New Tools and Proven Techniques in Rhinoplasty
13 February 2019 (online)
Naming the first 2019 issue of Facial Plastic Surgery (FPS) “New Tools and Proven Techniques in Rhinoplasty” may seem an overly ambitious potpourri denomination. Actually, we think it is not, since these words well epitomize and combine what is happening in rhinoplasty today at a quickening pace: new tools, which lead to new techniques, are making a significant change in the results, a fact which is progressively being proven in clinical practice and is thus becoming established. At the same time, techniques which have demonstrated their worth over many years, and essentially are based on structural approach, are being refined, sometimes considerably, and thus factually improved.
Contemporary rhinoplasty can be considered a blend of both. Piezoelectric technology with its considerable impact on osteotomy and osteoplasty, new bone suture techniques and the use of silhouette threads for nasal valve lift are examples of the former. Current improvements in secondary rhinoplasty by refined autologous rib grafting, septal reconstruction techniques, and dorsum reconstruction by the use of diced cartilage glue grafts are examples of the latter. Airflow and rhinoplasty outcome measurements are, at the same time, emphasized in the current trend of proving the effects of maneuvers and techniques in an objectively evaluated manner.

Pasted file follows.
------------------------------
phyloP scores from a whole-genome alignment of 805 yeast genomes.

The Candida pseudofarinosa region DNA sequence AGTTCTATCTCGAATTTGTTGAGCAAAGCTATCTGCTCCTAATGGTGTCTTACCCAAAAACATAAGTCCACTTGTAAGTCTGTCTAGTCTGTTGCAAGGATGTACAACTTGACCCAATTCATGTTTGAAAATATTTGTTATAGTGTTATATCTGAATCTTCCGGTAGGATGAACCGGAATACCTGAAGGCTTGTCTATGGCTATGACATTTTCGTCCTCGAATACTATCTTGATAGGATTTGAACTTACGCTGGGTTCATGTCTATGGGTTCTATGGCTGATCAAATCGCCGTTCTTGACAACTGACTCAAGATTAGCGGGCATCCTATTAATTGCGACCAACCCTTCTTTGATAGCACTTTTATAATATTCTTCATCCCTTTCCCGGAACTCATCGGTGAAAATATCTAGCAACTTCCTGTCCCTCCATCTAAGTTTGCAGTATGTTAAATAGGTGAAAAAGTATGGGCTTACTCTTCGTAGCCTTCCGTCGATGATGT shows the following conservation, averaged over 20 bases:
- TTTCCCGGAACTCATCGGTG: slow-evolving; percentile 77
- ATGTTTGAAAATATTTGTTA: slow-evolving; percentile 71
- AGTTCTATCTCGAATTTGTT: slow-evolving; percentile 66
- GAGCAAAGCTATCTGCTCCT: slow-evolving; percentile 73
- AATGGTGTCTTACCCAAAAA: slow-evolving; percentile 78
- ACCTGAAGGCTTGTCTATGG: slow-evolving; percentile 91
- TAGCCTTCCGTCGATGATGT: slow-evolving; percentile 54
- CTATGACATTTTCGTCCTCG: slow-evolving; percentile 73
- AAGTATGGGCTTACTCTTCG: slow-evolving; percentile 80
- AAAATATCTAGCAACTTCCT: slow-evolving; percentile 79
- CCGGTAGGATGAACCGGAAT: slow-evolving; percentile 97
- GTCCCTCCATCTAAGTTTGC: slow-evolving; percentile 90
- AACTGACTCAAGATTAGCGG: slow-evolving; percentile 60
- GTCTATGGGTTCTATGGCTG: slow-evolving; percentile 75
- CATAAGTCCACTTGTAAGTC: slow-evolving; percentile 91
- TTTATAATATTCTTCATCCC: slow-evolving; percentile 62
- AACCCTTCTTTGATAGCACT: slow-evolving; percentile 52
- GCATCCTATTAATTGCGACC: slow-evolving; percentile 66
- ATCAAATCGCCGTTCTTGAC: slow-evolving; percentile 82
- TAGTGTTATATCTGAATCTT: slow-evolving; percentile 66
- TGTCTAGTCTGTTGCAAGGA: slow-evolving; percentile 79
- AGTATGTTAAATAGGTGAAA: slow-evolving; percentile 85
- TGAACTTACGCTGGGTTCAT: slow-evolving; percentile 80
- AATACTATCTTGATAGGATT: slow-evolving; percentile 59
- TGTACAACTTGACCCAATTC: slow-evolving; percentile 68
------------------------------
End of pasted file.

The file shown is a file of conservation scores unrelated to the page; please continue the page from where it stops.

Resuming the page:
Practically, this issue of FPS, enriched by the use of video clip contents, will provide an insight of what is happening at a bracing tread in the rhinoplasty world: as a matter of fact, readers should be warned that this will not necessarily make rhinoplasty simpler: probably, it will instead require the humble efforts by beginners and experts alike to reconsider some beliefs and change some paradigms. This may need some effort, but rhinoplasty is changing, and these changes, after all, are positive and have to be accepted, since they are positively changing the quality of our results.